The remains were returned to Eagle for burial, arriving Monday evening accompanied by three of her children, Mrs. Katie BURKE, Mrs. Lew PEERY and John McGUIRE. Tuesday afternoon a large congregation of neighbors and old friends gathered at the Catholic church in Eagle to pay their last respects to the memory of one whom they held in high esteem in life. Father J. P. CARRIGAN delivered an eloquent address on the life of the departed one, in which he pointed out the lessons to be derived from the example she set by her effort to live after the life of the Savior. Following the services at the church, the body was lovingly laid to rest in the family burying plot in the local cemetery.

      Of the immediate family who live to mourn the loss of this good woman there are three daughters, Mrs. Katie BURKE of Los Angeles, Mrs. Margaret PEERY of El Secundo, Calif., Mrs. Lena TAYLOR of Eagle; two sons, T. A. GLEASON of Eagle, and John McGUIRE of El Secundo, Calif.[12 July 1929, Eagle Valley Enterprise, p1]

    • McGUIRE, Hugh - After only a few days of illness, Hugh McGUIRE, one of the earliest settlers of Eagle county answered the last call of his creator, and passed on to the great beyond, early Thursday morning. Mr. McGUIRE died at the Sanitarium, in Glenwood Springs, where he had been taken Tuesday morning for medical treatment,

      The deceased had been in apparent good health, working every day until Monday morning when he was discovered by a neighbor to be very sick at his home in Eagle. He had just returned from Glenwood Springs where he had been to spend Sunday with his daughter, Maggie, and had not made any complaint of not feeling as well as usual.

      It was apparent that he was very ill and he was moved to Glenwood at once, where he rapidly became worse until the end came.

      Hugh McGUIRE came to Eagle county in the eighties locating in the Eagle river valley ahead of the railroad, and was known to nearly every pioneer in the county. He numbered his friends by the score, and there will be much sorrow on the receipt of the news of his death.

      The body was shipped to Eagle Thursday evening, and the funeral will be held this afternoon.[20 June 1919, Eagle Valley Enterprise, p1]

    • McGUIRE, John T. (This is taken from a article in The Vail Trail newspaper 27 Oct 1989, page 8)

      Still another drowning death is reported by Clark EWING, Pamela BERUBE TELLEEN, and Margaret EWING, in their book "Early McCoy." They report that Rock Creek homesteader John T. McGUIRE drowned at the age of 26 while fording cattle across the Grand (Colorado) River near Burns Hole in 1893. Although McGUIRE's tombstone is in the McCoy Cemetery, he is thought to be buried near the scene of his death.


      The Infant son of Mr. and Mrs. Rodney McISAAC passed away last Saturday morning after a two days illness. The baby lived but a short life after being brought into this world being one month and three days old at the time of its death. The young couple have the deep sympathy of their many friends in their bereavement.(4 March 1909, Eagle County Blade, p.1)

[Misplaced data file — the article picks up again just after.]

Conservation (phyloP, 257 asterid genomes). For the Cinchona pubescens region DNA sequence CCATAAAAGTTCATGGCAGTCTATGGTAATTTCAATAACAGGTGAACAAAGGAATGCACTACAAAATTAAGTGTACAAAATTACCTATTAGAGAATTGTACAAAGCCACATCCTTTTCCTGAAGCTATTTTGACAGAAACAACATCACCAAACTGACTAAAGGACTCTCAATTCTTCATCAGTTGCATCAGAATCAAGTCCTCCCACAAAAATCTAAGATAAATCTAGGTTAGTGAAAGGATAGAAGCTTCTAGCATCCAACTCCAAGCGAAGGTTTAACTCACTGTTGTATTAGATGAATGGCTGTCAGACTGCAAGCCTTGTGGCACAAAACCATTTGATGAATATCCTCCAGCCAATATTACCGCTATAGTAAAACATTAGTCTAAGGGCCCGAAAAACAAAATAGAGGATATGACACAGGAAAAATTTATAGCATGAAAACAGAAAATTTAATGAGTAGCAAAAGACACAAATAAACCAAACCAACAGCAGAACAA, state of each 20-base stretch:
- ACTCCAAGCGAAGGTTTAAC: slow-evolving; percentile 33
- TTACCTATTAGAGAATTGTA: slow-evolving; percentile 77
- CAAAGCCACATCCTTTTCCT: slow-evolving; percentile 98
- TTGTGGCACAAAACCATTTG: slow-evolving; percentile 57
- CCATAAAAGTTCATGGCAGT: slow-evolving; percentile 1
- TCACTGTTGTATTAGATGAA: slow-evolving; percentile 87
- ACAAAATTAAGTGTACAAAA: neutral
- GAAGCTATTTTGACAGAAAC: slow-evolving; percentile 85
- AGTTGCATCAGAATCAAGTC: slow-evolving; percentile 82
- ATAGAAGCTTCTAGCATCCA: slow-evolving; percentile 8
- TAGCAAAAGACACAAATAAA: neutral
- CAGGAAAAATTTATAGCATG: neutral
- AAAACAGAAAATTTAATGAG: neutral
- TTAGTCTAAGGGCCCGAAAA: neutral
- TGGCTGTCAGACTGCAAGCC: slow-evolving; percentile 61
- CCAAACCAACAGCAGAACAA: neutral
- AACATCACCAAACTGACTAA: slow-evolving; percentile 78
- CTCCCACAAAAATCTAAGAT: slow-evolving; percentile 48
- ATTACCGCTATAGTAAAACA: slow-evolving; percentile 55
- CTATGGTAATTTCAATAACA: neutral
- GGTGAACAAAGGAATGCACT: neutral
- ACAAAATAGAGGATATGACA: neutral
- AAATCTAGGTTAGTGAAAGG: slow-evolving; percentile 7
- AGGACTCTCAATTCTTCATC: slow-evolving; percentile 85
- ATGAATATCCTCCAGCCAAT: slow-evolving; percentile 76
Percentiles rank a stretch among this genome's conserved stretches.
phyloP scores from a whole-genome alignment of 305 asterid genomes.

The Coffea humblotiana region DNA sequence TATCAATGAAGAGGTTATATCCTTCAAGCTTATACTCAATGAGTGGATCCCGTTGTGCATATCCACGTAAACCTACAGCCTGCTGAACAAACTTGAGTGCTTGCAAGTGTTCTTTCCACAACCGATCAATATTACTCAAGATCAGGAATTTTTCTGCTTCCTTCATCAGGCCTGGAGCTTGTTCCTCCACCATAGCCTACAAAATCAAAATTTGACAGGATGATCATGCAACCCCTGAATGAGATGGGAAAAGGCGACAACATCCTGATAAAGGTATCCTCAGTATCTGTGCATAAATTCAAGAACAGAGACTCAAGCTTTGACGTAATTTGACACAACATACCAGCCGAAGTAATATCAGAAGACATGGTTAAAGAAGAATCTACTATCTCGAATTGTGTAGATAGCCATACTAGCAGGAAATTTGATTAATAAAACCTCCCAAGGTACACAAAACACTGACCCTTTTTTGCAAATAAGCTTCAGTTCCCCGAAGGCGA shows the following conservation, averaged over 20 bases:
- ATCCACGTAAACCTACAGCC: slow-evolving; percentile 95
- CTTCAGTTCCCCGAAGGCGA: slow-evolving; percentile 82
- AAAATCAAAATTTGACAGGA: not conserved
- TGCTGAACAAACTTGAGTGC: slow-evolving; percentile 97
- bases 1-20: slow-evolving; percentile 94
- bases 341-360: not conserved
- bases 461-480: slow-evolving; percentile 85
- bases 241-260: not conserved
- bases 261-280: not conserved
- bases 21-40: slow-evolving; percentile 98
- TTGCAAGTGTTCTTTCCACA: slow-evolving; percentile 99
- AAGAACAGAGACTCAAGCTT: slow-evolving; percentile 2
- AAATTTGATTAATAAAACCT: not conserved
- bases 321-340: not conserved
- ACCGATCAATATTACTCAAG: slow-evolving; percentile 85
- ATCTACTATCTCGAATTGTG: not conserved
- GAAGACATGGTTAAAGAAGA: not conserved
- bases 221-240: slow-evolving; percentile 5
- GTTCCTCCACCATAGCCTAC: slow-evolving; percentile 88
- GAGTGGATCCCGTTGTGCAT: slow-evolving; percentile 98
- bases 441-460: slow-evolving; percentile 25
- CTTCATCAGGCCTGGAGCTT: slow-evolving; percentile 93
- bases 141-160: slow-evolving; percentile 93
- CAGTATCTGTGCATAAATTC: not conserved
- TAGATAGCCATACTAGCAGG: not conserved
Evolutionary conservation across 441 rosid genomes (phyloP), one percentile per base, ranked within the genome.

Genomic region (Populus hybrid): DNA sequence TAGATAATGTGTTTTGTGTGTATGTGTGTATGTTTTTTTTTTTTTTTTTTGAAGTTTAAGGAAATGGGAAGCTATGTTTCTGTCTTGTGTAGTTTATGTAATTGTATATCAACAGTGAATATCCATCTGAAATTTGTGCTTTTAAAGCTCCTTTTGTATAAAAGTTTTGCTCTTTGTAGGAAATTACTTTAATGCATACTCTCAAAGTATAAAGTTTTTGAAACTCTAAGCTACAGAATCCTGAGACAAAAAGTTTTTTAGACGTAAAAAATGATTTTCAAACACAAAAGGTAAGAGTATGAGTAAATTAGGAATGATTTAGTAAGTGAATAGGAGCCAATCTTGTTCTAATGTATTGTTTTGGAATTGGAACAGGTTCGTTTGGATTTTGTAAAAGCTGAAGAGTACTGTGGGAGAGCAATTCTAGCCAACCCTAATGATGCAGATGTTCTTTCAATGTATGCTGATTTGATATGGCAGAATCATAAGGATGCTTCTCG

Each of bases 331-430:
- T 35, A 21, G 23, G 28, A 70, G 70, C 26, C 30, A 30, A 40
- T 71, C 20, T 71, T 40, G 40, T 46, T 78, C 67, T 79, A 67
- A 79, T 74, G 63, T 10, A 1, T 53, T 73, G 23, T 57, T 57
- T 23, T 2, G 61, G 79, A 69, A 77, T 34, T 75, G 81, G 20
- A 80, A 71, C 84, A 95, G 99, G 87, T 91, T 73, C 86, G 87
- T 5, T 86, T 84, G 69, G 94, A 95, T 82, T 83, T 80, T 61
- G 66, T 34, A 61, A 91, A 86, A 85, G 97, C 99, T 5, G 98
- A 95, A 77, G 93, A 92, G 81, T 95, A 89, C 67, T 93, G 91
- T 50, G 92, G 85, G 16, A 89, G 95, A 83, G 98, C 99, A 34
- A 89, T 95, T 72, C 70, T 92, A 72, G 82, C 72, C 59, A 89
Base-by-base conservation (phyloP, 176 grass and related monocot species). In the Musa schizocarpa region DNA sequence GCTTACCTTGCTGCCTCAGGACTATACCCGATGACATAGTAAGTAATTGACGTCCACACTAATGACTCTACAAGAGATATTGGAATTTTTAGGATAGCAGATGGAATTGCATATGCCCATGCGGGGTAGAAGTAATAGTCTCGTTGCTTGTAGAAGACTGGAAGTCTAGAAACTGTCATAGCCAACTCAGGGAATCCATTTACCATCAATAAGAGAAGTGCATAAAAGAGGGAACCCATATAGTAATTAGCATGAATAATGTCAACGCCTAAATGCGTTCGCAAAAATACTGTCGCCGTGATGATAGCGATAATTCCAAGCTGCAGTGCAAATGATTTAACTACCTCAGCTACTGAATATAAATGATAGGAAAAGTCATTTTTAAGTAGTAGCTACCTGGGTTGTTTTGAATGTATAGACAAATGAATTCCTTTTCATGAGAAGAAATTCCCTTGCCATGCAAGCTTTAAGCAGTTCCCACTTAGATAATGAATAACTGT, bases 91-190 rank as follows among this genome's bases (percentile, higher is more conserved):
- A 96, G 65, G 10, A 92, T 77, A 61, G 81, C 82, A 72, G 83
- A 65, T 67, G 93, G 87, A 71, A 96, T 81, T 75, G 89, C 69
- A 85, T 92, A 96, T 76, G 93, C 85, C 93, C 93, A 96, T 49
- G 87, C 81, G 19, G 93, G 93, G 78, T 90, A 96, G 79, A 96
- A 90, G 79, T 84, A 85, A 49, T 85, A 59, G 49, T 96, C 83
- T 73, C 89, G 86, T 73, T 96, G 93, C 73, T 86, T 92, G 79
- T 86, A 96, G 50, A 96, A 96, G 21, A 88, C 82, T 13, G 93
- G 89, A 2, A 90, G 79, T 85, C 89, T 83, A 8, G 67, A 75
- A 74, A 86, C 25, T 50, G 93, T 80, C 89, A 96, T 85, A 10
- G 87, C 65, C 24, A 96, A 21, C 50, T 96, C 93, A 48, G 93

• McKEAN, Mollie - Last Wednesday morning agent OTTEN received the following telegram from Penns. "Mrs. McKEAN died this morning. J. W. McKEAN."

      The sad and sudden news spread rapidly about town, and the universal expressions of heartfelt sympathy, told how deeply we mourned the loss of an estimable citizen. Mr. and Mrs. McKEAN had gone east for a visit of a month or six weeks. Mr. McKEAN has the fullest sympathy of the entire neighborhood in his sad affliction.

      The following resolutions convey truthfully the sentiment of the community.


      Whereas, the afflicting hand of God rests heavily upon us by reason of the sad death of out sister Mrs. Mollie McKEAN, therefore be it

      Resolved, That though no words can adequately express our sorrow, we the Ladies Aid Society, desire to extend our loving sympathy to the bereaved husband, son and friends, and commend them in this deep affliction to Him who said, "I will not leave you comfortless."

      Resolved, That we wend a copy of these resolutions to the family, furnish a copy to the local paper for publication and spread them on the minutes of our society.

      Com.{Mrs. F.R.HOOENBACK, Mrs. R.H. HAZLETON, Mrs. O.F. RIEBEL.(9 Dec 1899, The Basalt Journal, p.1)

    • MCKEE, Anna Corine Harrel - Mrs. J. E. MCKEE died at her home in Elk Horn last Friday.

      Anna Corine HARREL was born in San Antonio, Texas, on July 2, 1879; she was married to J. E. MCKEE at Lindsay, Oklahoma on Sept. 7, 1900. They came to Eagle County last March from Alma, Colo., and started a boarding house in Elk Horn, where they have resided since.